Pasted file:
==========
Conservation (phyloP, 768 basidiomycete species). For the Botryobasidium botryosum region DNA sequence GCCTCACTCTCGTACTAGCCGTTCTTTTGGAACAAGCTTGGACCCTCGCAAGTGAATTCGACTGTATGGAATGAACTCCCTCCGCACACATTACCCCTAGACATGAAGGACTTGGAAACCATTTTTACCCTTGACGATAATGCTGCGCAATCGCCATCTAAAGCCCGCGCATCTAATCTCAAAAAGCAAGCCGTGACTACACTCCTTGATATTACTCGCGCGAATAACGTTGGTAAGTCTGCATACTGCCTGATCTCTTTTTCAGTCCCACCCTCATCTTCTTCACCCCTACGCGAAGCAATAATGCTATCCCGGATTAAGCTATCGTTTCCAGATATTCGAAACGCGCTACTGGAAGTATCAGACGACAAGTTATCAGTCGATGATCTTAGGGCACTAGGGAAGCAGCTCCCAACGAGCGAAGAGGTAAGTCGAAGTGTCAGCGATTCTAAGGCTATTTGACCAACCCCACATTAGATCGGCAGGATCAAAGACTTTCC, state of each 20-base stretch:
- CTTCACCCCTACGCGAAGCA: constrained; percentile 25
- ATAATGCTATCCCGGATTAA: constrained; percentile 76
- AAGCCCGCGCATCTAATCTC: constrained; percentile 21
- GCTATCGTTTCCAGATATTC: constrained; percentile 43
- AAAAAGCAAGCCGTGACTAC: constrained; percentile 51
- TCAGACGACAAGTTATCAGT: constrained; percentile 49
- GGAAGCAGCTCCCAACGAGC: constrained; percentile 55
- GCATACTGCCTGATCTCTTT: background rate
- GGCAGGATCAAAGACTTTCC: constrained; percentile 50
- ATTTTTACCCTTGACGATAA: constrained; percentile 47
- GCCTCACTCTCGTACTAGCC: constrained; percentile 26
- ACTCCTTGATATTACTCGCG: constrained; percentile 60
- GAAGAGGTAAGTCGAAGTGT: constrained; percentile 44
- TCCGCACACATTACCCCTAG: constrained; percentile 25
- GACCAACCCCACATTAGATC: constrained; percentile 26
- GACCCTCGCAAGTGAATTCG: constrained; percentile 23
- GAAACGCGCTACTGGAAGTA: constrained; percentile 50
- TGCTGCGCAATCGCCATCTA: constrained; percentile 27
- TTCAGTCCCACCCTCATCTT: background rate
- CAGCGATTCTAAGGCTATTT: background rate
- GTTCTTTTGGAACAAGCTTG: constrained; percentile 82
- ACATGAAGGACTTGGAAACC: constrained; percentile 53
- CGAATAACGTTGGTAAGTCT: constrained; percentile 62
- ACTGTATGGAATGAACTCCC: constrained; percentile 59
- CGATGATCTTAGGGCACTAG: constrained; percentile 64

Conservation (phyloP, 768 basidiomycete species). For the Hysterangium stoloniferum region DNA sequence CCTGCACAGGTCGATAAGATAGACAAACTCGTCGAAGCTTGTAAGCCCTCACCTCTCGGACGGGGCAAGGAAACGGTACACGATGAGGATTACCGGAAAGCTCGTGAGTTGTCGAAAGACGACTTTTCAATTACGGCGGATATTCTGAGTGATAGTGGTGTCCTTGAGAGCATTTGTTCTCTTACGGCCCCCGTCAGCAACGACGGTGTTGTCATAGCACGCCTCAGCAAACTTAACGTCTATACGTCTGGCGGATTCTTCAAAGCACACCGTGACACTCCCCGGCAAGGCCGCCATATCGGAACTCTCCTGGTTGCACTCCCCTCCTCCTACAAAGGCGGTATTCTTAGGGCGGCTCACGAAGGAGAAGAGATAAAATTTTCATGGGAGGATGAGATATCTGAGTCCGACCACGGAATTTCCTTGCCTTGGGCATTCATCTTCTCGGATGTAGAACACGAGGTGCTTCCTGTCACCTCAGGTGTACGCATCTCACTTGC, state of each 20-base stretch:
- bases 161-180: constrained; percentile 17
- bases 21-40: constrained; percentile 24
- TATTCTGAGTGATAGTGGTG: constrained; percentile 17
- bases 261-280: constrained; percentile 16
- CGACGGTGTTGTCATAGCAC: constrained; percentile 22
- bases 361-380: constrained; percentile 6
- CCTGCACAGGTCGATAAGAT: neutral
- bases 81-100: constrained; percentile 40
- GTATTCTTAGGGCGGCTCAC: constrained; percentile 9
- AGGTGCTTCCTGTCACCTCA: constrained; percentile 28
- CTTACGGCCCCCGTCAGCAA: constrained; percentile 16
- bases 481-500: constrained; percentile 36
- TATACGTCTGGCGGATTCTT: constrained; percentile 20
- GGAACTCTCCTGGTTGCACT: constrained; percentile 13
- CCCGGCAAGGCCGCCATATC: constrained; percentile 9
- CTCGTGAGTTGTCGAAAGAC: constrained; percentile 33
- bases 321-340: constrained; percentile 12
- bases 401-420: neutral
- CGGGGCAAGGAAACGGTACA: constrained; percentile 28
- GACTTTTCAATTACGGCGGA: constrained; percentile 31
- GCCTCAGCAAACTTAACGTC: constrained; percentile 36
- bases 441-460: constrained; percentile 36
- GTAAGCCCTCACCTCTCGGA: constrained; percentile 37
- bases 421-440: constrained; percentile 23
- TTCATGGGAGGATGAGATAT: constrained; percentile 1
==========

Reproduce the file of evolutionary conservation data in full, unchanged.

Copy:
Conservation (phyloP, 768 basidiomycete species). For the Botryobasidium botryosum region DNA sequence GCCTCACTCTCGTACTAGCCGTTCTTTTGGAACAAGCTTGGACCCTCGCAAGTGAATTCGACTGTATGGAATGAACTCCCTCCGCACACATTACCCCTAGACATGAAGGACTTGGAAACCATTTTTACCCTTGACGATAATGCTGCGCAATCGCCATCTAAAGCCCGCGCATCTAATCTCAAAAAGCAAGCCGTGACTACACTCCTTGATATTACTCGCGCGAATAACGTTGGTAAGTCTGCATACTGCCTGATCTCTTTTTCAGTCCCACCCTCATCTTCTTCACCCCTACGCGAAGCAATAATGCTATCCCGGATTAAGCTATCGTTTCCAGATATTCGAAACGCGCTACTGGAAGTATCAGACGACAAGTTATCAGTCGATGATCTTAGGGCACTAGGGAAGCAGCTCCCAACGAGCGAAGAGGTAAGTCGAAGTGTCAGCGATTCTAAGGCTATTTGACCAACCCCACATTAGATCGGCAGGATCAAAGACTTTCC, state of each 20-base stretch:
- CTTCACCCCTACGCGAAGCA: constrained; percentile 25
- ATAATGCTATCCCGGATTAA: constrained; percentile 76
- AAGCCCGCGCATCTAATCTC: constrained; percentile 21
- GCTATCGTTTCCAGATATTC: constrained; percentile 43
- AAAAAGCAAGCCGTGACTAC: constrained; percentile 51
- TCAGACGACAAGTTATCAGT: constrained; percentile 49
- GGAAGCAGCTCCCAACGAGC: constrained; percentile 55
- GCATACTGCCTGATCTCTTT: background rate
- GGCAGGATCAAAGACTTTCC: constrained; percentile 50
- ATTTTTACCCTTGACGATAA: constrained; percentile 47
- GCCTCACTCTCGTACTAGCC: constrained; percentile 26
- ACTCCTTGATATTACTCGCG: constrained; percentile 60
- GAAGAGGTAAGTCGAAGTGT: constrained; percentile 44
- TCCGCACACATTACCCCTAG: constrained; percentile 25
- GACCAACCCCACATTAGATC: constrained; percentile 26
- GACCCTCGCAAGTGAATTCG: constrained; percentile 23
- GAAACGCGCTACTGGAAGTA: constrained; percentile 50
- TGCTGCGCAATCGCCATCTA: constrained; percentile 27
- TTCAGTCCCACCCTCATCTT: background rate
- CAGCGATTCTAAGGCTATTT: background rate
- GTTCTTTTGGAACAAGCTTG: constrained; percentile 82
- ACATGAAGGACTTGGAAACC: constrained; percentile 53
- CGAATAACGTTGGTAAGTCT: constrained; percentile 62
- ACTGTATGGAATGAACTCCC: constrained; percentile 59
- CGATGATCTTAGGGCACTAG: constrained; percentile 64

Conservation (phyloP, 768 basidiomycete species). For the Hysterangium stoloniferum region DNA sequence CCTGCACAGGTCGATAAGATAGACAAACTCGTCGAAGCTTGTAAGCCCTCACCTCTCGGACGGGGCAAGGAAACGGTACACGATGAGGATTACCGGAAAGCTCGTGAGTTGTCGAAAGACGACTTTTCAATTACGGCGGATATTCTGAGTGATAGTGGTGTCCTTGAGAGCATTTGTTCTCTTACGGCCCCCGTCAGCAACGACGGTGTTGTCATAGCACGCCTCAGCAAACTTAACGTCTATACGTCTGGCGGATTCTTCAAAGCACACCGTGACACTCCCCGGCAAGGCCGCCATATCGGAACTCTCCTGGTTGCACTCCCCTCCTCCTACAAAGGCGGTATTCTTAGGGCGGCTCACGAAGGAGAAGAGATAAAATTTTCATGGGAGGATGAGATATCTGAGTCCGACCACGGAATTTCCTTGCCTTGGGCATTCATCTTCTCGGATGTAGAACACGAGGTGCTTCCTGTCACCTCAGGTGTACGCATCTCACTTGC, state of each 20-base stretch:
- bases 161-180: constrained; percentile 17
- bases 21-40: constrained; percentile 24
- TATTCTGAGTGATAGTGGTG: constrained; percentile 17
- bases 261-280: constrained; percentile 16
- CGACGGTGTTGTCATAGCAC: constrained; percentile 22
- bases 361-380: constrained; percentile 6
- CCTGCACAGGTCGATAAGAT: neutral
- bases 81-100: constrained; percentile 40
- GTATTCTTAGGGCGGCTCAC: constrained; percentile 9
- AGGTGCTTCCTGTCACCTCA: constrained; percentile 28
- CTTACGGCCCCCGTCAGCAA: constrained; percentile 16
- bases 481-500: constrained; percentile 36
- TATACGTCTGGCGGATTCTT: constrained; percentile 20
- GGAACTCTCCTGGTTGCACT: constrained; percentile 13
- CCCGGCAAGGCCGCCATATC: constrained; percentile 9
- CTCGTGAGTTGTCGAAAGAC: constrained; percentile 33
- bases 321-340: constrained; percentile 12
- bases 401-420: neutral
- CGGGGCAAGGAAACGGTACA: constrained; percentile 28
- GACTTTTCAATTACGGCGGA: constrained; percentile 31
- GCCTCAGCAAACTTAACGTC: constrained; percentile 36
- bases 441-460: constrained; percentile 36
- GTAAGCCCTCACCTCTCGGA: constrained; percentile 37
- bases 421-440: constrained; percentile 23
- TTCATGGGAGGATGAGATAT: constrained; percentile 1